5 Reasons You're Seeing Changes in Cyber Insurance

Why Insurers are Shifting the Industry

Cyber insurance protects organizations from the financial and operational impact of cyber attacks – but not from the attack itself. Getting approved for the appropriate amount of cyber insurance coverage is crucial to risk management, but over the last three years, insurers and underwriters have changed their approach to accommodate the rising claims from ransomware, social engineering, hacking, or email compromise. Over 50% of insurance brokers’ clients saw prices go up 10–30% in 2020, then another 30-40% in 2021.​ What’s the cause of these changes?

1. Industry Costs are Rising

In the past, cyber insurance was a soft market characterized by high capacity and low premiums​. The world we live in today has changed that. Systems, processes, and workflow changes have increased costs for insurers – but the threats have evolved too. The costs associated with recovering from a cyberattack have skyrocketed in the last few years, going from $760,000 to $1.85 million. The entire cyber insurance industry has hardened as insurers see their payouts rising faster than the income from premiums.​ Changes have to be made to account for rising costs and threats.

2. Coverage is Changing

Businesses that have cyber insurance have been used to minimal security requirements and lax underwriting resulting in full coverage, no questions asked.​ But now? Insurers are becoming willing to restrict coverage, with ransomware events being the most affected area of coverage. Sub-limits, co-insurance, and even ransomware exclusions are becoming more common.​

Forbes Technology Council comments, “In the foreseeable future, cyber insurance companies will likely mimic healthcare insurers by mandating so many exclusions, co-pays and deductibles that cyber insurance policies will barely be worth purchasing. As insurers set caps or walk away entirely, businesses and consumers will be left to absorb massive losses.”​

3. Remediation is More Complicated

In 2021, the average breach lifecycle is 287 days. And there’s a lot to do in those 287 days! Does your business have three quarters of a year to recover from a breach?

Remediation involves forensics, security experts, legal teams, regulators, PR consultants, breach notification processes – how do you know what’s covered by insurance and what isn’t? Historically, businesses have been able to submit a claim and get the money they need to remediate. These days, too many businesses get caught off guard once they submit a claim because they realize their policy doesn’t cover everything associated with remediation expenses.

4. Guidelines are Not Standardized

Because the cyber insurance industry is evolving so rapidly, underwriters are struggling with standardization for coverage. Every provider is doing things differently. What we know is that underwriters care about gaps in risk profiles. If a business is not doing anything to protect itself from ransomware, underwriters won’t be interested in covering them. There won’t be payouts for compromise due to the use of outdated or unsupported technologies and processes. Businesses could be subjected to limited coverage, modified policy language, sublimit, co-insurance, or additional premium charges if a provider decides the risk profile is too high.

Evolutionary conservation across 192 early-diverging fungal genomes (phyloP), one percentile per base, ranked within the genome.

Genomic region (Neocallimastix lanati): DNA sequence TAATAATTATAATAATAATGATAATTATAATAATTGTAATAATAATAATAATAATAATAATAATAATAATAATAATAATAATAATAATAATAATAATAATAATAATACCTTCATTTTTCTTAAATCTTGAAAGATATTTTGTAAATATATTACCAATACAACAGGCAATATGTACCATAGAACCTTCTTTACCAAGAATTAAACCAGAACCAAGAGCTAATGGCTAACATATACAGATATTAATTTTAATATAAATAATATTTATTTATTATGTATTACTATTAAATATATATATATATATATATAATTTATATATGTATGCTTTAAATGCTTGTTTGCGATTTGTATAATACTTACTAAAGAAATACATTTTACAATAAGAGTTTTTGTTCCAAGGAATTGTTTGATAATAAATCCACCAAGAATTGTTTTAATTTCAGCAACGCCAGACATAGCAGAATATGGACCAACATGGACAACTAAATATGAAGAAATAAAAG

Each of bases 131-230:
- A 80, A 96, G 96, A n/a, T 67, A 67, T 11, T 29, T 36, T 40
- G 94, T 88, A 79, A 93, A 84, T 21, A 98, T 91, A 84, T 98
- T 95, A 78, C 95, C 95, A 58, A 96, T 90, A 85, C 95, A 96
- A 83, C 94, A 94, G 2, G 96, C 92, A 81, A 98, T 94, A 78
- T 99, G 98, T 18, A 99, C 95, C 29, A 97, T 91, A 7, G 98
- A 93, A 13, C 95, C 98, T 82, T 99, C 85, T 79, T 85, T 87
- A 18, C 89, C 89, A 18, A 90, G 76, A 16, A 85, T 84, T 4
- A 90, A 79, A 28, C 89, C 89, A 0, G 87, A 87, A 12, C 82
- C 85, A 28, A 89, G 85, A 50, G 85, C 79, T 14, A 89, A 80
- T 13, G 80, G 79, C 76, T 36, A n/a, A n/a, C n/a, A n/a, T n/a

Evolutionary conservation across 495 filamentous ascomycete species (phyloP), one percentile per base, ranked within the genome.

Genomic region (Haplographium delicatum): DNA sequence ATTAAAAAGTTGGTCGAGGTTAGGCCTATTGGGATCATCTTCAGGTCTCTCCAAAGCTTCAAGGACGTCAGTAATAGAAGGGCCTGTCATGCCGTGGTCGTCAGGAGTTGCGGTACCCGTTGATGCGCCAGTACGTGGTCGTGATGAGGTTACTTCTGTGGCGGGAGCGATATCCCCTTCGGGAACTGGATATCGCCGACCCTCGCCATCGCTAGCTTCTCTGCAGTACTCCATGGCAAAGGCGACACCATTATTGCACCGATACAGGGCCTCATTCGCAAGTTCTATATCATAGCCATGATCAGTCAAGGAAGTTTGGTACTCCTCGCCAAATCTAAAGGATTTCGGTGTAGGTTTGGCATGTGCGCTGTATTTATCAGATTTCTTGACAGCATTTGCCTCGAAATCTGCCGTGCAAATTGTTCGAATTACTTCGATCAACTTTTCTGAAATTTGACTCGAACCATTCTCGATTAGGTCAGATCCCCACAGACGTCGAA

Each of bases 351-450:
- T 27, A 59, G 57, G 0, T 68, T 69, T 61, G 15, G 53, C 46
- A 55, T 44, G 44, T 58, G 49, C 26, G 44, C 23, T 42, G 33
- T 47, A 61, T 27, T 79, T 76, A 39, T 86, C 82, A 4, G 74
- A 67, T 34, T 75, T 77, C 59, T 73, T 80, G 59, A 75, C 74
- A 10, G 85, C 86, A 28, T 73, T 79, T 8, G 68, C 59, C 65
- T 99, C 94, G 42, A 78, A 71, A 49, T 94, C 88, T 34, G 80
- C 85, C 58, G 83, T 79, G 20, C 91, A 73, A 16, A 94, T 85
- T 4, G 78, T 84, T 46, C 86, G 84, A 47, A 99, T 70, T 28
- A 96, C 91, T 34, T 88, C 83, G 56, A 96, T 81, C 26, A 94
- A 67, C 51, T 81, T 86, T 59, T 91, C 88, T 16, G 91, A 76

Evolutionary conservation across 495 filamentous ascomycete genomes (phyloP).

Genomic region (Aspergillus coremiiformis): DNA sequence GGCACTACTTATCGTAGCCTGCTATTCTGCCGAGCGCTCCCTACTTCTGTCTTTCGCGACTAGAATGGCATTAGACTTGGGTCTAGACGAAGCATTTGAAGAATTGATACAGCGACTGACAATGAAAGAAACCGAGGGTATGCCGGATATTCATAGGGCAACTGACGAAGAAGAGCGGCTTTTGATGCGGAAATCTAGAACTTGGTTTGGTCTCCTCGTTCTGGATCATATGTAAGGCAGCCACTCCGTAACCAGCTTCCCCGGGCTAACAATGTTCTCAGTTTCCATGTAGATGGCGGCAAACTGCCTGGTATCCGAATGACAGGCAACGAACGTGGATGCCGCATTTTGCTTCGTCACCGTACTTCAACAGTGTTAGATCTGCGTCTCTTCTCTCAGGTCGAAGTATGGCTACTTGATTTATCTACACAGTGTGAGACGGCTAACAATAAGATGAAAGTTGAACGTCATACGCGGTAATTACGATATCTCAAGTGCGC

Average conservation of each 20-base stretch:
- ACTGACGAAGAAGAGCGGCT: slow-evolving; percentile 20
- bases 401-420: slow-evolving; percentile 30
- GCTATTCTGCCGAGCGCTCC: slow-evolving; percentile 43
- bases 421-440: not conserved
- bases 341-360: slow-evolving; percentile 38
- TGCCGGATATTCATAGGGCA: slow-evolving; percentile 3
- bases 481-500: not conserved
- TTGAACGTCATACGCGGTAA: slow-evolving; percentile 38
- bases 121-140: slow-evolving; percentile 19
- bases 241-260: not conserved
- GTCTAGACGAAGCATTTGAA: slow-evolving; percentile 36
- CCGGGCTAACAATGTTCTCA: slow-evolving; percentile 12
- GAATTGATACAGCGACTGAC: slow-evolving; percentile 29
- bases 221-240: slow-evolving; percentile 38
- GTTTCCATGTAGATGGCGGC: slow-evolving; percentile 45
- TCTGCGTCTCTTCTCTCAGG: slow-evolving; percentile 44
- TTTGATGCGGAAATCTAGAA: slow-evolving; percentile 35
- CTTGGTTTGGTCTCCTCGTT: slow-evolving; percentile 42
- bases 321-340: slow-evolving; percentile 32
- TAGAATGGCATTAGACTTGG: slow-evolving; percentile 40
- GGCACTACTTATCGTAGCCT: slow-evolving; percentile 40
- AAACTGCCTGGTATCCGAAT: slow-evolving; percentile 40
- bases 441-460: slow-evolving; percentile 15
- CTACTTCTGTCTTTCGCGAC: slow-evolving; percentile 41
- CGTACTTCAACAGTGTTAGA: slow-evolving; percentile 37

5. Applications are More Complex

Cyber insurance applications, in the past, were pretty painless to complete. Submit your application for a high dollar policy, but insurers don’t need to verify much else. No one looks at the effectiveness of risk management practices. But because of the increase in claims due to cyber attacks, insurers are taking a closer look during the underwriting process. The days of quick cyber insurance applications are gone. They’ve begun to focus on implementation of foundational elements of security, like MFA, IAM policies, backups, and employee training. In many cases, underwriters are even collaborating with cyber professionals to properly evaluate risk and scope coverage.​

With the right guidance and planning, you can renew an existing policy with minimal changes in coverage or fees – but it’s critical that you understand the changes in the industry and your risk profile.

To prevent denials or a decrease in coverage, start preparing for your renewal with our self-led security risk assessment. If you’d prefer an IT expert to walk you through the process, get in touch with us and a member of our team would be more than happy to assist.

Streamline your cyber insurance renewal with underwriters and insurers